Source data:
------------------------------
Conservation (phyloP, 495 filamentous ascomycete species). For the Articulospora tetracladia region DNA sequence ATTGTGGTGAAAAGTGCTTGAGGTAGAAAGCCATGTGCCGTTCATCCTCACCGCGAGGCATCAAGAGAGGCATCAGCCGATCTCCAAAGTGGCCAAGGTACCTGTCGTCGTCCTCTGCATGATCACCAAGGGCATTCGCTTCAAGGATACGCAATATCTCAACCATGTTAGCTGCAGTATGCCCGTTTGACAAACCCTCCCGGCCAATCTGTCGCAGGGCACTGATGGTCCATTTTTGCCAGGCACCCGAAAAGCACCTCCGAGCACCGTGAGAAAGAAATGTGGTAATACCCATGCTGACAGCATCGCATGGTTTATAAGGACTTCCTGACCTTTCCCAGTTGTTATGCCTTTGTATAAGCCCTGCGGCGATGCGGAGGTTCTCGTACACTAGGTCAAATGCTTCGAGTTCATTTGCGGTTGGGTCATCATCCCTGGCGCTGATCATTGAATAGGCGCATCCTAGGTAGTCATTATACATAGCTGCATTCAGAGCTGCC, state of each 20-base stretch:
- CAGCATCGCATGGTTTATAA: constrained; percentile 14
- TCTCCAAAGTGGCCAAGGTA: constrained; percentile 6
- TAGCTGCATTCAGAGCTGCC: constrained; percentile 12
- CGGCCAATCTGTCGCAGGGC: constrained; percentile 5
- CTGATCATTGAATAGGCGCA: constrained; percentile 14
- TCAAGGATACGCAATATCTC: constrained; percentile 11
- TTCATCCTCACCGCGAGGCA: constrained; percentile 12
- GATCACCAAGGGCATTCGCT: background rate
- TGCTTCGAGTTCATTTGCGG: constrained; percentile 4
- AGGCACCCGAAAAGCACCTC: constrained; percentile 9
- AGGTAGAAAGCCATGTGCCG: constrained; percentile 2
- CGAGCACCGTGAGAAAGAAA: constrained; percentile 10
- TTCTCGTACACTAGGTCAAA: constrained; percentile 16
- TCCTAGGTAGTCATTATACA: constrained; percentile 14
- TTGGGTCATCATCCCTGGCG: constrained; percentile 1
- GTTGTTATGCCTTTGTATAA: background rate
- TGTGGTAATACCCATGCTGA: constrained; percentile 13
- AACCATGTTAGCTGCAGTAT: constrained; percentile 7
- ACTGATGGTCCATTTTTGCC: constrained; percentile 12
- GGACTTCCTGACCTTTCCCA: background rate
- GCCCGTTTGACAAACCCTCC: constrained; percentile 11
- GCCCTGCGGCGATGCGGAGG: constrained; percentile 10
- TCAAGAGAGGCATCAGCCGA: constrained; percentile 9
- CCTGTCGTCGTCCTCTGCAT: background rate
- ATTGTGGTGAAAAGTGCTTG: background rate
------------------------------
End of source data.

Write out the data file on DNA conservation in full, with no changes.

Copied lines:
Conservation (phyloP, 495 filamentous ascomycete species). For the Articulospora tetracladia region DNA sequence ATTGTGGTGAAAAGTGCTTGAGGTAGAAAGCCATGTGCCGTTCATCCTCACCGCGAGGCATCAAGAGAGGCATCAGCCGATCTCCAAAGTGGCCAAGGTACCTGTCGTCGTCCTCTGCATGATCACCAAGGGCATTCGCTTCAAGGATACGCAATATCTCAACCATGTTAGCTGCAGTATGCCCGTTTGACAAACCCTCCCGGCCAATCTGTCGCAGGGCACTGATGGTCCATTTTTGCCAGGCACCCGAAAAGCACCTCCGAGCACCGTGAGAAAGAAATGTGGTAATACCCATGCTGACAGCATCGCATGGTTTATAAGGACTTCCTGACCTTTCCCAGTTGTTATGCCTTTGTATAAGCCCTGCGGCGATGCGGAGGTTCTCGTACACTAGGTCAAATGCTTCGAGTTCATTTGCGGTTGGGTCATCATCCCTGGCGCTGATCATTGAATAGGCGCATCCTAGGTAGTCATTATACATAGCTGCATTCAGAGCTGCC, state of each 20-base stretch:
- CAGCATCGCATGGTTTATAA: constrained; percentile 14
- TCTCCAAAGTGGCCAAGGTA: constrained; percentile 6
- TAGCTGCATTCAGAGCTGCC: constrained; percentile 12
- CGGCCAATCTGTCGCAGGGC: constrained; percentile 5
- CTGATCATTGAATAGGCGCA: constrained; percentile 14
- TCAAGGATACGCAATATCTC: constrained; percentile 11
- TTCATCCTCACCGCGAGGCA: constrained; percentile 12
- GATCACCAAGGGCATTCGCT: background rate
- TGCTTCGAGTTCATTTGCGG: constrained; percentile 4
- AGGCACCCGAAAAGCACCTC: constrained; percentile 9
- AGGTAGAAAGCCATGTGCCG: constrained; percentile 2
- CGAGCACCGTGAGAAAGAAA: constrained; percentile 10
- TTCTCGTACACTAGGTCAAA: constrained; percentile 16
- TCCTAGGTAGTCATTATACA: constrained; percentile 14
- TTGGGTCATCATCCCTGGCG: constrained; percentile 1
- GTTGTTATGCCTTTGTATAA: background rate
- TGTGGTAATACCCATGCTGA: constrained; percentile 13
- AACCATGTTAGCTGCAGTAT: constrained; percentile 7
- ACTGATGGTCCATTTTTGCC: constrained; percentile 12
- GGACTTCCTGACCTTTCCCA: background rate
- GCCCGTTTGACAAACCCTCC: constrained; percentile 11
- GCCCTGCGGCGATGCGGAGG: constrained; percentile 10
- TCAAGAGAGGCATCAGCCGA: constrained; percentile 9
- CCTGTCGTCGTCCTCTGCAT: background rate
- ATTGTGGTGAAAAGTGCTTG: background rate